Using AI Effectively for Genealogy Research
The use of artificial intelligence (AI) for genealogy research is still in its infancy but gaining momentum as each new tool is released, including ChatGPT and Google Translate. These tools do not replace the need for a professional genealogist to analyze the data but can speed up the research process by finding information more rapidly.
We asked our research team how genealogists can apply AI to their genealogy research projects. Here are some of their key learnings and cautions.
First, How AI Tools Work
The AI tools used most often by genealogists rely on NLP – Natural Language Processing. NLP enables machines to interpret, understand, apply, and generate human language. Researchers can use NLP effectively to extract data from historical documents for analysis. Documents most readily analyzed include birth and death certificates, census records, marriage licenses, and even newspapers. The NLP algorithms can extract names, dates, and locations from these records, saving a researcher valuable time.
AI tools also have machine learning algorithms that help to predict relationships. Large datasets of family history information can train the algorithm to make predictions about family relationships or to find missing information. The algorithm may then be able to fill in gaps in a family tree or predict how likely two people are related to one another based on their DNA test results.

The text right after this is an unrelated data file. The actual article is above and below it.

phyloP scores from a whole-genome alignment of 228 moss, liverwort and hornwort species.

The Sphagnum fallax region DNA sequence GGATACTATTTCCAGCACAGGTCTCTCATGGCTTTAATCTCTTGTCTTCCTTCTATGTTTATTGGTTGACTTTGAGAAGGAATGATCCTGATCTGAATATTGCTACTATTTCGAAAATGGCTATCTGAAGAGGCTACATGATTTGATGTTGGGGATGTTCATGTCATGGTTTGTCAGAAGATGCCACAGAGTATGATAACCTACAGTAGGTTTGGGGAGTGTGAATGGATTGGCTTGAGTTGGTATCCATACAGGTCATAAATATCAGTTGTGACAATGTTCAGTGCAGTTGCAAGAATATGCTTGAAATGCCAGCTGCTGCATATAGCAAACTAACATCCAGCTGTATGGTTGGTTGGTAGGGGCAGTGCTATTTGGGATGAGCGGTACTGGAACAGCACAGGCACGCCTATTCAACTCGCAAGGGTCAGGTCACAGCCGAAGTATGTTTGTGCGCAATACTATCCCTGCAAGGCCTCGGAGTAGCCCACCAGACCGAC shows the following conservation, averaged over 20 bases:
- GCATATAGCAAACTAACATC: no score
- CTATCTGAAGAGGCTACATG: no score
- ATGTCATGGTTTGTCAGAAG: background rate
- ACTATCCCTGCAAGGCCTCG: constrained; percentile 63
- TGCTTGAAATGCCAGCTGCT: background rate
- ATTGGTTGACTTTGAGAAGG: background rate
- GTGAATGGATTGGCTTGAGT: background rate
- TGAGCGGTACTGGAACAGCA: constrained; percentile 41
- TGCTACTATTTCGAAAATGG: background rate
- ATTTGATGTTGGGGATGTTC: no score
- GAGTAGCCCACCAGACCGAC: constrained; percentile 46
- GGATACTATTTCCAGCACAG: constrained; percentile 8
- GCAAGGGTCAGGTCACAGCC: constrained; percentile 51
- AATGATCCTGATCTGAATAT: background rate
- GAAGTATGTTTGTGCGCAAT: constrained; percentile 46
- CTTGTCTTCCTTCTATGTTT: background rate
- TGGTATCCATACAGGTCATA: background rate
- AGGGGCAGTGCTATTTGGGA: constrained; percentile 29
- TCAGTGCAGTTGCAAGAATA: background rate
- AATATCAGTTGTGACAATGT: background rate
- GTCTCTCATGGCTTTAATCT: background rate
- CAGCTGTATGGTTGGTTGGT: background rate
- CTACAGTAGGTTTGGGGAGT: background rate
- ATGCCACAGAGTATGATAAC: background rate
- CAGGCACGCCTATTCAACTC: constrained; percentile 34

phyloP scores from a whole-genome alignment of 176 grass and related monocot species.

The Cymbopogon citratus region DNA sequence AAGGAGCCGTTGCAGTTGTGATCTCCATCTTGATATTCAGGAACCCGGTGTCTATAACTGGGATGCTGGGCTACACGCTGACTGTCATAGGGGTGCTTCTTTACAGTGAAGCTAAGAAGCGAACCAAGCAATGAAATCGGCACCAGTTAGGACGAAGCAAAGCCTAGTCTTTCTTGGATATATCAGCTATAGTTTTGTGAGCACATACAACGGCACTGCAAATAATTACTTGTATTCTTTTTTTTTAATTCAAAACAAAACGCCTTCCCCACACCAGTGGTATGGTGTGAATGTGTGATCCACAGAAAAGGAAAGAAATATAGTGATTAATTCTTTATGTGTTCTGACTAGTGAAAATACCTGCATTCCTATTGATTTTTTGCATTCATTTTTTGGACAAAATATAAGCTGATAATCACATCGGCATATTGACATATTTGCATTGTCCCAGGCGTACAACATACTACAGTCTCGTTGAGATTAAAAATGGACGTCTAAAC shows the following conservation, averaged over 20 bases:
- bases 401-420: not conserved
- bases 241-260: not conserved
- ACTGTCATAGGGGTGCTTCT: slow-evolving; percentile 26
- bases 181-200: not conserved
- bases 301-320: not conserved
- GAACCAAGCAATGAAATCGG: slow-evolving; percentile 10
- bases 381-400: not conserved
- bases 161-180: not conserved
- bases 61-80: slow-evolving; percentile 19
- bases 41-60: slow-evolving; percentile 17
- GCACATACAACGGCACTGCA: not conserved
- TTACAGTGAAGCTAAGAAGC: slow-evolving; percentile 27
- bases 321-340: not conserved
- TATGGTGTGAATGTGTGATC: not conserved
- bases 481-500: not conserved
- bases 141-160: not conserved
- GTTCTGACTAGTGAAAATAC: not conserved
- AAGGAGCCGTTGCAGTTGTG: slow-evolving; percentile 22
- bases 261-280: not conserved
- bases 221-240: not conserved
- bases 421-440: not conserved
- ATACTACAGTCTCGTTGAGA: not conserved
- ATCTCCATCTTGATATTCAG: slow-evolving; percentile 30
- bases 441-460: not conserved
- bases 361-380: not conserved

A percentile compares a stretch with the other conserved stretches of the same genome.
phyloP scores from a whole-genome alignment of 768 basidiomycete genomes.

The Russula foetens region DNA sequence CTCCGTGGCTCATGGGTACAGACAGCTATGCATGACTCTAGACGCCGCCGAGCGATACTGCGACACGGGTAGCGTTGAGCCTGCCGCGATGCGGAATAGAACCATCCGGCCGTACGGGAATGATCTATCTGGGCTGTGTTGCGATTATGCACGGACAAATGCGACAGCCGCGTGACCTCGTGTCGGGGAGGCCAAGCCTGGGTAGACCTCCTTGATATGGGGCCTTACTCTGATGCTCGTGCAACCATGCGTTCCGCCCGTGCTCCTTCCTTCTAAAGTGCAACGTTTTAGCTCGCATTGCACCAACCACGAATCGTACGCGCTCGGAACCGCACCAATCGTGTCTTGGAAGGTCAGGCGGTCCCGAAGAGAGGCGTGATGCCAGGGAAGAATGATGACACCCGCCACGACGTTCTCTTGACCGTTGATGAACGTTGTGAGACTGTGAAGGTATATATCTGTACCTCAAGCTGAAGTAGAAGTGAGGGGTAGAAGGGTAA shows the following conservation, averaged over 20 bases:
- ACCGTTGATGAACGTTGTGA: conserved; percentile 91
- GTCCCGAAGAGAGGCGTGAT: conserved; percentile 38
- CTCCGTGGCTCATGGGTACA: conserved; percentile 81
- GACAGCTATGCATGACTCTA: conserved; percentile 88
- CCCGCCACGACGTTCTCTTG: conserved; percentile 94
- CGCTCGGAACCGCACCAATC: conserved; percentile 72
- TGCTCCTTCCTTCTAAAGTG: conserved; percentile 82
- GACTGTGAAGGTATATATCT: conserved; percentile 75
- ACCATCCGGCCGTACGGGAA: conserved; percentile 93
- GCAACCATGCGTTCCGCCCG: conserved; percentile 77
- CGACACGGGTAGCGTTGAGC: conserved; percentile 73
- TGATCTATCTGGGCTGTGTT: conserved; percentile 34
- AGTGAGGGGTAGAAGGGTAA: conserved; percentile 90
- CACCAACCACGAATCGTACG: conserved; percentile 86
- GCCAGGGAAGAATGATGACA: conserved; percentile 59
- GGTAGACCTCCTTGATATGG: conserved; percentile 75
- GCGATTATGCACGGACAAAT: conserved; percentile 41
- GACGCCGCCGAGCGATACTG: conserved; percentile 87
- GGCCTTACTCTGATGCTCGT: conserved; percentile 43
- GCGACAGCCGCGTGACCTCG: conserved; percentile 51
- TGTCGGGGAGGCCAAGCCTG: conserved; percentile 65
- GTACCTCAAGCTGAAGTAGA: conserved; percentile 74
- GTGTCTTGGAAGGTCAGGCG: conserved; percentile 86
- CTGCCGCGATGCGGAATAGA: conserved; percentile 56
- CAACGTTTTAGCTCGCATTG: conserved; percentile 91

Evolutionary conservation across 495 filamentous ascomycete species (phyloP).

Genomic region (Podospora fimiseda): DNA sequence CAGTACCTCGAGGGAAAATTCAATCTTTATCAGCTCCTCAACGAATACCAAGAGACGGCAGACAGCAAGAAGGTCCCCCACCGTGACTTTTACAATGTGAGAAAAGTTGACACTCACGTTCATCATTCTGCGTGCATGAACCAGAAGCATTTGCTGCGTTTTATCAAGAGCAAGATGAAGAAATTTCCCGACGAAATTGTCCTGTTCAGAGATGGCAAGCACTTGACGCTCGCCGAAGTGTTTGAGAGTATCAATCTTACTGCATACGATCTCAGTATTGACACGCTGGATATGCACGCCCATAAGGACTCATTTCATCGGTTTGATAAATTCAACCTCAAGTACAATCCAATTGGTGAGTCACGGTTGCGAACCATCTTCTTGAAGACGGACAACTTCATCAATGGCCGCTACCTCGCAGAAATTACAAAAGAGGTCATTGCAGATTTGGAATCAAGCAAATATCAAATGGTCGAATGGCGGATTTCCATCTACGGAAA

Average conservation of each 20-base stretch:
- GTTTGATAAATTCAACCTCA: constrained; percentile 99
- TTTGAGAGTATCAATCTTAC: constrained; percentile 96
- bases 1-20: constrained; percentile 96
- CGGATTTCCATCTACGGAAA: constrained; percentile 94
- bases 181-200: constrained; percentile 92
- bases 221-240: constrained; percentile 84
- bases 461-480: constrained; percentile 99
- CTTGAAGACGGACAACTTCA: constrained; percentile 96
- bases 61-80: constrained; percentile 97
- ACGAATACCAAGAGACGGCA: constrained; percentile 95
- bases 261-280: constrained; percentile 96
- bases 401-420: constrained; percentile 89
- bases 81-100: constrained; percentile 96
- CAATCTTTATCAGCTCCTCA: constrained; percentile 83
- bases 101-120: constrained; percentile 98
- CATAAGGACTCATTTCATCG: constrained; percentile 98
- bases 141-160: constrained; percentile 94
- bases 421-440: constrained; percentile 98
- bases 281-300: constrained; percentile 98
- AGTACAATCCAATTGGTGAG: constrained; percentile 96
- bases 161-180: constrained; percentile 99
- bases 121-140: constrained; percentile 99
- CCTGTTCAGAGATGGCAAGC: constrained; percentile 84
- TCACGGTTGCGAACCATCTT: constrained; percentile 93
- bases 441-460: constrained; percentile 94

Using ChatGPT for Genealogy Research
ChatGPT is an artificial intelligence chatbot developed by OpenAI. When answering a query, it can create a response that appears to be human-created text. It is also able to write and provide data on a variety of subjects.
One of the challenges of using ChatGPT for genealogy research is the need for more accuracy and the requirement to fact-check. A few tests run by Legacy Tree Genealogists found that while ChatGPT can produce information, it occasionally adds a bit of fiction.
“I found when I asked ChatGPT to write me an early history of Smith County, Tennessee, with sources, that the information was mostly accurate, but the sources were made up. That’s part of the problem–it’s an LLM (large language model), meaning it guesses at the next most likely word or character rather than being an actual research AI,” said one genealogist.
Another Legacy Tree researcher said, “I used ChatGPT with a prompt ‘Tell me about my second great-grandfather Blazuius Britanik.’ It gave me a totally plausible response but was also completely incorrect. I’m curious if AI will be putting out more bad information that we’ll have to be aware of as genealogists.”
ChatGPT can be very helpful when asked carefully-worded and specific questions, but it can also provide inaccurate answers that a researcher must check.
When we asked ChatGPT how we could use the platform for genealogy research, it responded with:
1. Ask specific questions: You can ask ChatGPT specific questions about your family history, such as “Who were my great-grandparents?” or “Where did my ancestors come from?” ChatGPT can use its vast knowledge base to provide you with answers or suggestions for further research.
2. Ask for research tips: ChatGPT can also provide you with research tips and suggestions for further research. For example, you can ask “What are some online resources for genealogy research?” or “What are some tips for tracing your family tree?”